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Resurrecting 'pretexting'

Posted by Jan Freeman, keep until April  September 13, 2006 03:52 PM

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The odium heaped on Hewlett-Packard for its internal spying has spilled over, in several commentaries, to the word for H-P's particular brand of subterfuge. Among those questioning its legitimacy was Hal Plotkin:

"The word 'pretexting" is simply a euphemism -- invented by its practitioners -- for obtaining something that does not belong to them by lying and committing fraud."

And Elana Centor chimed in at Blogher:

"Like a rock star who becomes an overnight success, pretexting is [a] word that seems to have come out of nowhere."

Not so fast, folks. Euphemism it may be, but pretexting isn't a nasty neologism dreamed up by middle managers to torment the buzzword-averse. In fact, it’s a French- and Latin-derived verb that had a respectable 300-year run, according to the Oxford English Dictionary Online, which quotes, among others, Horace Walpole: "A decency was observed, and conscience always pretexted" (1797).

Of course, in that earlier incarnation, pretext meant merely "put forward as a pretext or excuse," not "pretend to be someone else in order to get his private phone records." But its revival in this modern, tweaked sense doesn't make it a new word.

And having faded into obscurity more than a century ago, pretexting seems unlikely to muscle out scamming, lying, and impersonating this time around. In fact, it faces a new 21st-century barrier: In the text-messaging era, pretexting sounds as if it should be a kind of texting. (Pre-texting -- is that texting a friend to warn that you'll be texting her later?)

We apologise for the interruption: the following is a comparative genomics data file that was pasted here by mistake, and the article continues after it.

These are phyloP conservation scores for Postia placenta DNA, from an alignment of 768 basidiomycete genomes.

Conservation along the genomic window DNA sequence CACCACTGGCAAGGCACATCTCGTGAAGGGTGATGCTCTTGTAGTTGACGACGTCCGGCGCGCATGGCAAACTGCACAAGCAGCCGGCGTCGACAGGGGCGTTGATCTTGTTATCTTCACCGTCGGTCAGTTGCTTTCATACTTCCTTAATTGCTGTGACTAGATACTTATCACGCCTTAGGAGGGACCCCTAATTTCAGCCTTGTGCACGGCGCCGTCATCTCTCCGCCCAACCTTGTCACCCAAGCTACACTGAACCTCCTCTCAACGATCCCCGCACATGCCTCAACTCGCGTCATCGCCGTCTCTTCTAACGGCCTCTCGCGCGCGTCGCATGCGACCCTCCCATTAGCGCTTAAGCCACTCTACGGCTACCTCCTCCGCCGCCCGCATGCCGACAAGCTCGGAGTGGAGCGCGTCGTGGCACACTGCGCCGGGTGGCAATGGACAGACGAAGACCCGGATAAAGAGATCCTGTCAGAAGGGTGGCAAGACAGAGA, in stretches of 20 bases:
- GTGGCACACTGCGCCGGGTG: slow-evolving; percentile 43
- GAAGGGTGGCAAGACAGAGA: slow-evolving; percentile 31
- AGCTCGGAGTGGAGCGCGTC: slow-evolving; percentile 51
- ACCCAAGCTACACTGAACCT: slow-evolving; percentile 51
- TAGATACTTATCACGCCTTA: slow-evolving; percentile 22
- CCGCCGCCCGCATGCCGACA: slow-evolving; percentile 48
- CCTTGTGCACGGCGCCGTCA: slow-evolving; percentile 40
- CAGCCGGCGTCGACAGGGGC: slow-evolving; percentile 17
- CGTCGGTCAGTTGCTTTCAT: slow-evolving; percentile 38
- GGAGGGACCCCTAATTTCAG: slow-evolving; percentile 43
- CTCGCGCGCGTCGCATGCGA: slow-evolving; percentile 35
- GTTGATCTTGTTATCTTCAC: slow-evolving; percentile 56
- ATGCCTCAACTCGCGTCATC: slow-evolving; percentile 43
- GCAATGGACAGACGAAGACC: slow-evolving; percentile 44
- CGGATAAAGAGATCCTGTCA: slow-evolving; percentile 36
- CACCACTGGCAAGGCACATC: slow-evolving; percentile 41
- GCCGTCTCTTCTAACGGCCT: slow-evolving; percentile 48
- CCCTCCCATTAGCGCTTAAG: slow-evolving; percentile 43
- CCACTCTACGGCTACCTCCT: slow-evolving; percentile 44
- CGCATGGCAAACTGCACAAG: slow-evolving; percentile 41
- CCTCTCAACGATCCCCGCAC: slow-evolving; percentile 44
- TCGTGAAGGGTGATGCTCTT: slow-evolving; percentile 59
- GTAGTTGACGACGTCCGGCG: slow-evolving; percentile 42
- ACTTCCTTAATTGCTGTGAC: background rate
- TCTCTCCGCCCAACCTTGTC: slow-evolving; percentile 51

No, I think pretexting, the revival, is probably doomed to a life in the jargon demimonde. But it won't have earned that fate by being new, ugly, euphemistic, ill-formed, or lacking in pedigree.

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About brainiac Brainiac is the daily blog of the Globe's Sunday Ideas section, covering news and delights from the worlds of art, science, literature, history, design, and more. You can follow us on Twitter @GlobeIdeas.
Brainiac blogger Kevin Hartnett is a writer in Columbia, South Carolina. He can be reached here.

Leon Neyfakh is the staff writer for Ideas. Amanda Katz is the deputy Ideas editor. Stephen Heuser is the Ideas editor.

Guest blogger Simon Waxman is Managing Editor of Boston Review and has written for WBUR, Alternet, McSweeney's, Jacobin, and others.

Guest blogger Elizabeth Manus is a writer living in New York City. She has been a book review editor at the Boston Phoenix, and a columnist for The New York Observer and Metro.

Guest blogger Sarah Laskow is a freelance writer and editor in New York City. She edits Smithsonian's SmartNews blog and has contributed to Salon, Good, The American Prospect, Bloomberg News, and other publications.

Guest blogger Joshua Glenn is a Boston-based writer, publisher, and freelance semiotician. He was the original Brainiac blogger, and is currently editor of the blog HiLobrow, publisher of a series of Radium Age science fiction novels, and co-author/co-editor of several books, including the story collection "Significant Objects" and the kids' field guide to life "Unbored."

Guest blogger Ruth Graham is a freelance journalist in New Hampshire, and a frequent Ideas contributor. She is a former features editor for the New York Sun, and has written for publications including Slate and the Wall Street Journal.

Joshua Rothman is a graduate student and Teaching Fellow in the Harvard English department, and an Instructor in Public Policy at the Harvard Kennedy School of Government. He teaches novels and political writing.


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